Nu är 400 par skor framme i Makedonien!


A car was loaded at Vagabond, a shoe-making company located in the town of Varberg, on the west coast of Sweden, and headed to the Special Institution of Demir Kapija, Macedonia. Thanks to the company’s generous gift of 400 pairs of warm shoes, the winter months will now be warmer and more pleasant for the people living at this Special Institution.

“It feels wonderful to have received so many shoes, enough to go around so that everyone gets a pair. The people that have not had shoes up to now, can all of a sudden go outdoors and enjoy the fresh air even on the cold winter days, which they were not able to do before. Many of the people living here have probably never had a pair of brand new shoes before,” says Sabina Grubbeson, founder of  Loza Foundation.

Each year, Varberg-based Vagabond allocate a portion of their profit to charity. This year they have supported Loza Foundation’s work for vulnerable people in the poorest countries of Europe by donating 400 pairs of shoes worth 40,000 euro in total.

Along with the shoes, the Institution received socks, which Loza Foundation purchased from a local manufacturer in Macedonia.

“I personally did not have the opportunity to be there  this particular time, but our Macedonian representatives informed me that the residents and the staff were very happy and curious about the new shoes.”

The new shoes were displayed  in a few different rooms at the institution and the residents could take their time to try out the right size and model.

“It was very important to us that the residents would be able to choose the pair they wanted. Previously, if they had received shoes, they were usually second-hand and not always in very good condition nor the right fit. We therefore wanted to give them the feeling of visiting  a shoe store all by themselves and having the joy of trying out their favorite pair. We wanted to offer them an opportunity to enjoy something that is normal for most people and at the same time give them a sense of identity and self-confidence.”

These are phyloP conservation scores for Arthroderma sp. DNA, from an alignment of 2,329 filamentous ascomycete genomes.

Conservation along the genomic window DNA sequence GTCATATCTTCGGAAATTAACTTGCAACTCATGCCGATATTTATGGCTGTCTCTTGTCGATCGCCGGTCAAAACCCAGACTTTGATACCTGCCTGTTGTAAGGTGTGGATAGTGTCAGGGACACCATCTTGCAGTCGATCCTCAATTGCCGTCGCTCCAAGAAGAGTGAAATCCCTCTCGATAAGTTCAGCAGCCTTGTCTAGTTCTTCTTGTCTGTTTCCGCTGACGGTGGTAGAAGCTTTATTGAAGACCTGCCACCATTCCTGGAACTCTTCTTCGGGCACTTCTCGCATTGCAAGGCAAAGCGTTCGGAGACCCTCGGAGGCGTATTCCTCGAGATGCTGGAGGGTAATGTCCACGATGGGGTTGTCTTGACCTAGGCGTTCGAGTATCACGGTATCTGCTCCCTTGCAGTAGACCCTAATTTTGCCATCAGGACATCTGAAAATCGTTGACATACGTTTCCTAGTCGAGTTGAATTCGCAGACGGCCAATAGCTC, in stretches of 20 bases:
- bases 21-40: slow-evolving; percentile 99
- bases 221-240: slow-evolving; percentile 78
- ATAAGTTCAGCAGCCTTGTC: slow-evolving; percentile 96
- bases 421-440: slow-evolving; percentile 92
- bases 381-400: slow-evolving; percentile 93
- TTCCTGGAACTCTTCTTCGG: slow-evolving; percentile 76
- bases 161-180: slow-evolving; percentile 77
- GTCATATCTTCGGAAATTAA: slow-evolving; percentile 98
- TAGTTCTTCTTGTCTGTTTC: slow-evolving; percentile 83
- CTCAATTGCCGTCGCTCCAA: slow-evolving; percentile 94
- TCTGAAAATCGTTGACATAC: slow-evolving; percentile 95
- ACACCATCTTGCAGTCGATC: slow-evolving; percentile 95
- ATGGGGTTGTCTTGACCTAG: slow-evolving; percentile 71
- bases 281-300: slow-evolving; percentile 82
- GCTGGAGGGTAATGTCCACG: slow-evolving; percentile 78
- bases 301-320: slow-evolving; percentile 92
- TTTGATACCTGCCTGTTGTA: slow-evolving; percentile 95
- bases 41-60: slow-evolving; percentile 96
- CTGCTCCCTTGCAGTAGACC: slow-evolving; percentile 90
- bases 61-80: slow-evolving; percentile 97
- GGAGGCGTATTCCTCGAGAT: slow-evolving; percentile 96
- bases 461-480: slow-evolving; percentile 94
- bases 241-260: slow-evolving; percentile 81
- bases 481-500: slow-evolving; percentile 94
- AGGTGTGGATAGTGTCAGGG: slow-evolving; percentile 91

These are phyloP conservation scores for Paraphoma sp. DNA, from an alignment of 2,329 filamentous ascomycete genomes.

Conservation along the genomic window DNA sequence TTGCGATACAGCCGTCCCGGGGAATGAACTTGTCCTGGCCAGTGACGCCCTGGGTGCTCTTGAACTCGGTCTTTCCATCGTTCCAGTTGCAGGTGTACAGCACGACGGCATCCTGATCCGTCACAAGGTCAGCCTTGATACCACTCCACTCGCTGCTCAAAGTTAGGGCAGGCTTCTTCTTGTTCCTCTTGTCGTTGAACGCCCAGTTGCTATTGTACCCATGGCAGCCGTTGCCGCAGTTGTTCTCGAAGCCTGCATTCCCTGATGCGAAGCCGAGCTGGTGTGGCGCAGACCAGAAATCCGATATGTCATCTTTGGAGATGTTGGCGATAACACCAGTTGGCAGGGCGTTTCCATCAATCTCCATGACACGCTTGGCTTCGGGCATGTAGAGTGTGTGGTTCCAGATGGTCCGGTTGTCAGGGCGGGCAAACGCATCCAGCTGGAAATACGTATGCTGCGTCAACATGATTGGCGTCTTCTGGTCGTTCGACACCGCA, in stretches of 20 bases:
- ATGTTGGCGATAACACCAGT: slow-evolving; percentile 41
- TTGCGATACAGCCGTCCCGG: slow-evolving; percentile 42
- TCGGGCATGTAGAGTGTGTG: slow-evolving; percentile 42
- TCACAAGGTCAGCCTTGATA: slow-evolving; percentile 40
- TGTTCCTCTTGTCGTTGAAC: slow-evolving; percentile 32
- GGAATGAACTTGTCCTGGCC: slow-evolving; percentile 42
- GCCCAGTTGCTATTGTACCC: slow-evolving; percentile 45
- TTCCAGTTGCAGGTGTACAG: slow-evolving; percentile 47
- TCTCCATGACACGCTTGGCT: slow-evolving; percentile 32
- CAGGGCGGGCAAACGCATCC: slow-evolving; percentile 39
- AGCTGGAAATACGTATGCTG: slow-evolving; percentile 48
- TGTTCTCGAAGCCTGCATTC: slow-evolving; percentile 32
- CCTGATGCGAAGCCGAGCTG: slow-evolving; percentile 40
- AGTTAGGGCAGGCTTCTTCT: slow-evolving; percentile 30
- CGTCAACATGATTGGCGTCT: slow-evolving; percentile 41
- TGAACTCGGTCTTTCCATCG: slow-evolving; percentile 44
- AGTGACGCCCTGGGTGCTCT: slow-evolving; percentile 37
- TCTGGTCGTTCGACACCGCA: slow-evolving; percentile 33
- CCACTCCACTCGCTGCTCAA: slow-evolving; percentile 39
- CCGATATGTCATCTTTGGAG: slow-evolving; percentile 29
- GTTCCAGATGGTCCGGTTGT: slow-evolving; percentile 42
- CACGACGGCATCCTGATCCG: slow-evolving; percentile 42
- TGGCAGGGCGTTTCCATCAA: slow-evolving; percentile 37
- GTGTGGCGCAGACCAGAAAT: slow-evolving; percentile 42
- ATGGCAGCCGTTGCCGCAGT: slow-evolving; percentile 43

Since many residents at the Demir Kapija institution find it difficult to take care of their feet due to various disabilities, one of Loza Foundation’s upcoming projects will be to seek volunteers to help out with foot care. The plan is to let these volunteers come to Macedonia and provide foot care to those with foot problems and train the staff at this institution on how to  help the disabled people  with their feet.

“We have started discussions with a Swedish organization of foot therapists and we are developing the project. Right now, we are looking for foot specialists in Sweden who want to volunteer and really make an important impact for the vulnerable people of Macedonia,” says Sabina Grubbeson, founder of  Loza Foundation.

Loza Foundation works for the most vulnerable people in the poorest countries of Europe, a rating based on the United Nations Human Development Index, HDI.

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